Kendra: How did you allow yourself not to be defined by your past, or do you think you are in a way?
Matt: Like everybody I got roots, but I think that I make an effort to not make the same mistakes that I saw my family make. Not to go too deep into it, but I didn’t want to repeat the cycle. So I try to make more of a valiant effort as oppose to using substances.
Kendra: Did you ever think that you’d slip up?
Matt: I mean I probably did slip up. I’m human; I’m not like killing people or hacking people up. I don’t think I’m too much of an asshole but I’m human I’ve made mistakes. And I have no regrets and I’m proud of who I am, and the mistakes I’ve made before have been learning experiences.
Kendra: I think everyone in music has that one album or artist that got them through a hard time, and for you it was obviously Green Day. What was it about Dookie that you held so dear?
Matt: Before I heard Dookie, music was always big in my family’s house and my parents listened to a lot of Pearl Jam and my dad was into Pink Floyd and Bob Dylan. So music was always there because my parents were so into it. They hated Green Day and I was kind of like, fuck it, I kind of like this. Once I got the album I became really, really obsessed with it. It got awesome because it felt like my own band and I think through that that was the first time when I was able to kind of escape through music and I liked it. It took me out. If I was in a bad mood, it helped. It would put me in a whole different world and I’d get lost in it. I loved it; I wanted to be involved with it in any way possible.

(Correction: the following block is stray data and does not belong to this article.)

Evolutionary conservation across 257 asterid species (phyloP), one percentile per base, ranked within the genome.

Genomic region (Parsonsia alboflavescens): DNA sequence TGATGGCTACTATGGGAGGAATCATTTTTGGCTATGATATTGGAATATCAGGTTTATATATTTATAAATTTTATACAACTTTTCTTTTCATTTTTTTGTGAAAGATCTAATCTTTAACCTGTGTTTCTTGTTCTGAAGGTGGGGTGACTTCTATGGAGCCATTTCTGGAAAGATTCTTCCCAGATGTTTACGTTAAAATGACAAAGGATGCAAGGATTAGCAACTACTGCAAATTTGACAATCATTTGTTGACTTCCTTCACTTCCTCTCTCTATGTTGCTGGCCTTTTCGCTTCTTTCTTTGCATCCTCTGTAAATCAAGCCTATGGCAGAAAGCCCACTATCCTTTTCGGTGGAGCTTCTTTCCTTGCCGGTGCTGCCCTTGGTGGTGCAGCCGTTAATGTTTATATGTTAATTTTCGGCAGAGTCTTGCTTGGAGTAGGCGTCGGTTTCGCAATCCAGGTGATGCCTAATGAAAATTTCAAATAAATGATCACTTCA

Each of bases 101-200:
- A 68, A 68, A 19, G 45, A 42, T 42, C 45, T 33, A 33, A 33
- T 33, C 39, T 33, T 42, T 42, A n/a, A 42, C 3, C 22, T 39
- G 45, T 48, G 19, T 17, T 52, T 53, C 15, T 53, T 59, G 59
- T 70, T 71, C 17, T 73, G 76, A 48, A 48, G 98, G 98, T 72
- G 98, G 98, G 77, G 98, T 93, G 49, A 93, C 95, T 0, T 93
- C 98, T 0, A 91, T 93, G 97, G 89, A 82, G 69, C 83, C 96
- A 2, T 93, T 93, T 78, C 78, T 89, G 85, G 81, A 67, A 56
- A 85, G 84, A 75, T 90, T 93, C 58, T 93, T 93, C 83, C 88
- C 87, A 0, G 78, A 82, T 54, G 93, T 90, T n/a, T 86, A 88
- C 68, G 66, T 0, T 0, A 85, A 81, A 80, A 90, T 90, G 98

Kendra: Moving from music for a little, kind of, you were recently a Juggalo for Halloween…Was that inspired by your Midwest upbringing?
Matt: I think so, yeah. A lot of people dressed up like Juggalos on Spirit Day in my high school and it wasn’t even fucking Halloween. People, that’s what they were into. I always thought that culture was interesting to say the least and I never experienced it…I mean I think it’d be fun to dress up like a Juggalo and go to an ICP concert. You know I’m not blasting that shit and singing in the shower, but I think that’d be a fun experience. But yeah, randomly I was like fuck it, my hair’s green. I kind of look like a fucking clown so might as well throw some make-up on. If you’re going to look like a clown, might as well represent ICP.